@Nebkreb: In a way, I think a lot of fans don’t realize how great Gehrig was.… Click here to read the rest

The worst players in baseball

[Editor’s note: This post has been moved back up to the top in case people missed it this morning.]

Matt recently ran a post analyzing two bad pitchers, Sergio Mitre and Tim Wakefield. This was a novel concept. Normally here at Yankeeist we spend our time analyzing good baseball players (Editor’s Note: This isn’t entirely accurate, but I’ll let it slide). However, we can just as easily analyze the bad ones. So, this post is dedicated to the worst players in terms of fWAR in all of baseball, in each of the past five seasons.

2006 Ronny Cedeno, SS Chicago Cubs: All baseball fans know the stereotype of the weak-hitting shortstop, but this was ridiculous. In his first full season in the Majors Cedeno’s wOBA was an anemic .259, the by-product of a pitiful .245/.271/.339 offensive slash stat line.

The reason teams put up with the weak-hitting shortstop is because they’re supposed to be good in the field.… Click here to read the rest

Is Trevor Hoffman a Lock for the Hall of Fame (or Even a Worthy Candidate)?

(The following is being syndicated from The Captain’s Blog)

When Trevor Hoffman recorded his 600th save back in September, I kind of paid him a backhanded complement by unfavorably comparing him to Mariano Rivera. The intention wasn’t to denigrate Hoffman, who has had a wonderful career, but rebut the notion that put both relievers in the same class. In any event, Hoffman has now officially retired with 601 saves, leaving him just 42 ahead of Rivera, so, when all is said and done, he may eventually find himself looking up at the great Yankees closer in even that regard.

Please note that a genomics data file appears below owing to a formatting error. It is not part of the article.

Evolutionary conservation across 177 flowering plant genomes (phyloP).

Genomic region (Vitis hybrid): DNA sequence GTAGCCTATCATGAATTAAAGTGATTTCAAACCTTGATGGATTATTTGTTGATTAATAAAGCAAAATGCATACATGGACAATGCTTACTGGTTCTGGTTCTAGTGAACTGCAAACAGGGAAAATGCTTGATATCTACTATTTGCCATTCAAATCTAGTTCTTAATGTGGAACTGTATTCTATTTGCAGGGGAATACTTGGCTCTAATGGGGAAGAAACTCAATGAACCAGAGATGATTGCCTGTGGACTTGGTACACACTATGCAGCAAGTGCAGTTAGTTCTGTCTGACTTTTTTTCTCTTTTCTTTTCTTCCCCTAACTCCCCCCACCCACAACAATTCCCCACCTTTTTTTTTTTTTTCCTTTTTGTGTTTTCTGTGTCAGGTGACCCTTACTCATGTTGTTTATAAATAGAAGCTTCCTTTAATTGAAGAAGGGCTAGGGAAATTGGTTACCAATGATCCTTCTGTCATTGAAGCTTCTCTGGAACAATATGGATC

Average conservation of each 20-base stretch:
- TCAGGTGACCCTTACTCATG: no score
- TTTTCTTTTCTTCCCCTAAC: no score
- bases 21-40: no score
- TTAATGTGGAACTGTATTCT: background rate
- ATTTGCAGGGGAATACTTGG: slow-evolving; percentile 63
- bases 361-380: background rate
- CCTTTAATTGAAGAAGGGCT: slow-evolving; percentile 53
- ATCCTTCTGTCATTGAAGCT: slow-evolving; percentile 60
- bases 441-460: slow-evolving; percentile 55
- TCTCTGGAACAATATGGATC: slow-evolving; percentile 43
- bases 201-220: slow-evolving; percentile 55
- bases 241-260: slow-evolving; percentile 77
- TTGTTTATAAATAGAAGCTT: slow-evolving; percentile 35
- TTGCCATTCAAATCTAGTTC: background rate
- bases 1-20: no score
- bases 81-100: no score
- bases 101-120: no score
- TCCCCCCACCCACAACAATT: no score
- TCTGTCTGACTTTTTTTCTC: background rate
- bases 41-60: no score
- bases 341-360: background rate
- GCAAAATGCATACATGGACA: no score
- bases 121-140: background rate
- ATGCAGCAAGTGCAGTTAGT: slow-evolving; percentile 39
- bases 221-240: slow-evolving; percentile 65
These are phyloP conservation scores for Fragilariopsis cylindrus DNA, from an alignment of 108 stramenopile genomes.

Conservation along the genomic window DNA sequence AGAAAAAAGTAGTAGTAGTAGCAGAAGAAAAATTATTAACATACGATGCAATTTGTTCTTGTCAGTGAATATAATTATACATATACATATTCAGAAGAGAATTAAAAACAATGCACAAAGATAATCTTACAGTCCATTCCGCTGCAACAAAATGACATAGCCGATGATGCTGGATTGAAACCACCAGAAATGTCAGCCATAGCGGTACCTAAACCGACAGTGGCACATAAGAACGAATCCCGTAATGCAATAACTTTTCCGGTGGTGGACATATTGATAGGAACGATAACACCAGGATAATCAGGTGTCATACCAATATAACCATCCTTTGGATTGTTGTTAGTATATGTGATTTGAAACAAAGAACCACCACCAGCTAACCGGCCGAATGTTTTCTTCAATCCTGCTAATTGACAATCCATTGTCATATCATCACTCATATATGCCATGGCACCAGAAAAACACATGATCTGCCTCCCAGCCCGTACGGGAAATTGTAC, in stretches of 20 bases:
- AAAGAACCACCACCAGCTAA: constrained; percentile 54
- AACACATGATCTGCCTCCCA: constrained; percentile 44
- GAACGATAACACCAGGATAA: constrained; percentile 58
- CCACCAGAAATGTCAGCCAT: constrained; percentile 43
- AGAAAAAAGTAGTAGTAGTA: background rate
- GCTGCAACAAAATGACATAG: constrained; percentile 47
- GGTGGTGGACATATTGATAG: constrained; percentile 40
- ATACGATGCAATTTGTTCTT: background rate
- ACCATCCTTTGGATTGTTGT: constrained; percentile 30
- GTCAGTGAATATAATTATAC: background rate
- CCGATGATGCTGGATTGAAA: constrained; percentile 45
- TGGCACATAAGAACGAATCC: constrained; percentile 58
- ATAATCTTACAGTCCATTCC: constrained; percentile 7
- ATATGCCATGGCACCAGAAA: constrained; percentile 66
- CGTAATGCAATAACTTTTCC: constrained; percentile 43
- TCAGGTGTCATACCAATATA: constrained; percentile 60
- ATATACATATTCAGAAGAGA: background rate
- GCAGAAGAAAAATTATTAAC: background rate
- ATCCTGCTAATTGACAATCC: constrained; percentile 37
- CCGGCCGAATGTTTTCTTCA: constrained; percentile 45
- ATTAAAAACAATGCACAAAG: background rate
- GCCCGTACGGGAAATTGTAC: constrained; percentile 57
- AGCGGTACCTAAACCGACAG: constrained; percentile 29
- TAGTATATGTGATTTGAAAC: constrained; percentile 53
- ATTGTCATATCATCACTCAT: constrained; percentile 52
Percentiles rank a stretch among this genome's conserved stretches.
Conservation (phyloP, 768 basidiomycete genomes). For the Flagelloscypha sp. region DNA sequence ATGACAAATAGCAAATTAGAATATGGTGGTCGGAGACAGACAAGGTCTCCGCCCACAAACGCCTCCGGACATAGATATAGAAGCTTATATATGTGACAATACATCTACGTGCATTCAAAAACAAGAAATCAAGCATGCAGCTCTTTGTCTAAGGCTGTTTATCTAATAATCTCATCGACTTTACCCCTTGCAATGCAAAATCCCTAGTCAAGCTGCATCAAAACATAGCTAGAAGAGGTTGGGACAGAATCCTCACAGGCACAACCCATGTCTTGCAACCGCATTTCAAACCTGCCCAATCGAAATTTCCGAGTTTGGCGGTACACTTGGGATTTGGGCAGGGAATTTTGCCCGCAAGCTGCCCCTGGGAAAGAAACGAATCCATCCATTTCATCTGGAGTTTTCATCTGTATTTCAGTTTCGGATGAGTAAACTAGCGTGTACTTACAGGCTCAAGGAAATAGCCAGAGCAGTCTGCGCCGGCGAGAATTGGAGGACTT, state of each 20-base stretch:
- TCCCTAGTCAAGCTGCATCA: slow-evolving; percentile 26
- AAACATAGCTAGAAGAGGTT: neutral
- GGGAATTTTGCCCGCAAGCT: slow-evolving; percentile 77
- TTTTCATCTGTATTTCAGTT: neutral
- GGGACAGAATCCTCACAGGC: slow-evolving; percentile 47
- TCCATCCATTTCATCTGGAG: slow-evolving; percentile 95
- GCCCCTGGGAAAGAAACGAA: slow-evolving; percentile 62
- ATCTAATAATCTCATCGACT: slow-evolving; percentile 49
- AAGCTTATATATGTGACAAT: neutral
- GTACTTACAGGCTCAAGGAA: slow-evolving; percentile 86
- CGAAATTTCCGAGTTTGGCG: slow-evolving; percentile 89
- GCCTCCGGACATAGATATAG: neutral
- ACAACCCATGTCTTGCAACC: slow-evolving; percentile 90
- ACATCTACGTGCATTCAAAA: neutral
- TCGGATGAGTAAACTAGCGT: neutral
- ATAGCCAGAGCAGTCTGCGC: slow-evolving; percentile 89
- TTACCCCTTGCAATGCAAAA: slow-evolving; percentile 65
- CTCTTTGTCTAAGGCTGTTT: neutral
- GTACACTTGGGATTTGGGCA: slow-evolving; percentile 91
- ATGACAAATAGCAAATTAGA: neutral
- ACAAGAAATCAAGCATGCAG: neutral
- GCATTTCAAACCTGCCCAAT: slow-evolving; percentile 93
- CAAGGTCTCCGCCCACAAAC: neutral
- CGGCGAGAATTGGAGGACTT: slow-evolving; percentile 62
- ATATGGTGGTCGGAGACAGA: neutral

For a fitting tribute to Hoffman, Buster Olney does the job quite well. However, Olney goes way overboard by suggesting he “should be an absolute lock first-ballot Hall of Famer”. Make no mistake about it. Hoffman deserves serious Hall of Fame consideration, and he does seem a fair bet to win eventual enshrinement. However, he is far from a slam dunk candidate.… Click here to read the rest

2011 Breakout Candidates

[image title=”slade-heathcott1″ size=”full” id=”24263″ align=”center” linkto=”full” ]The story of 2010 in the Yankee farm system was no doubt, “The Killer B’s all break out.” It provided a huge dose of excitement for us Yankee fans that had been missing (besides Jesus Montero talk) since Phil Hughes, Joba Chamberlain, and Ian Kennedy were coming up. We probably shouldn’t expect 2011 to go as well as 2010 did, but who will be the Killer Bs of 2011? After the them and Jesus Montero exit the farm system, who will  provide the excitement? Here are my three candidates.

The Favorite: Gary Sanchez – Gary Sanchez rightfully earns a lot of comparisons to Jesus Montero. Montero is arguably the top, or at least a top-5, prospect in all of baseball. He put up a phenomenal .329/.393/.543 batting line in his 17 year-old, 47-game debut. Some would call this a breakout, but I wouldn’t go so far. 47 games is a very short time, and Sanchez has a lot to work on (namely strikeouts), even if he proved that the raw talent is definitely there to a big time prospect.… Click here to read the rest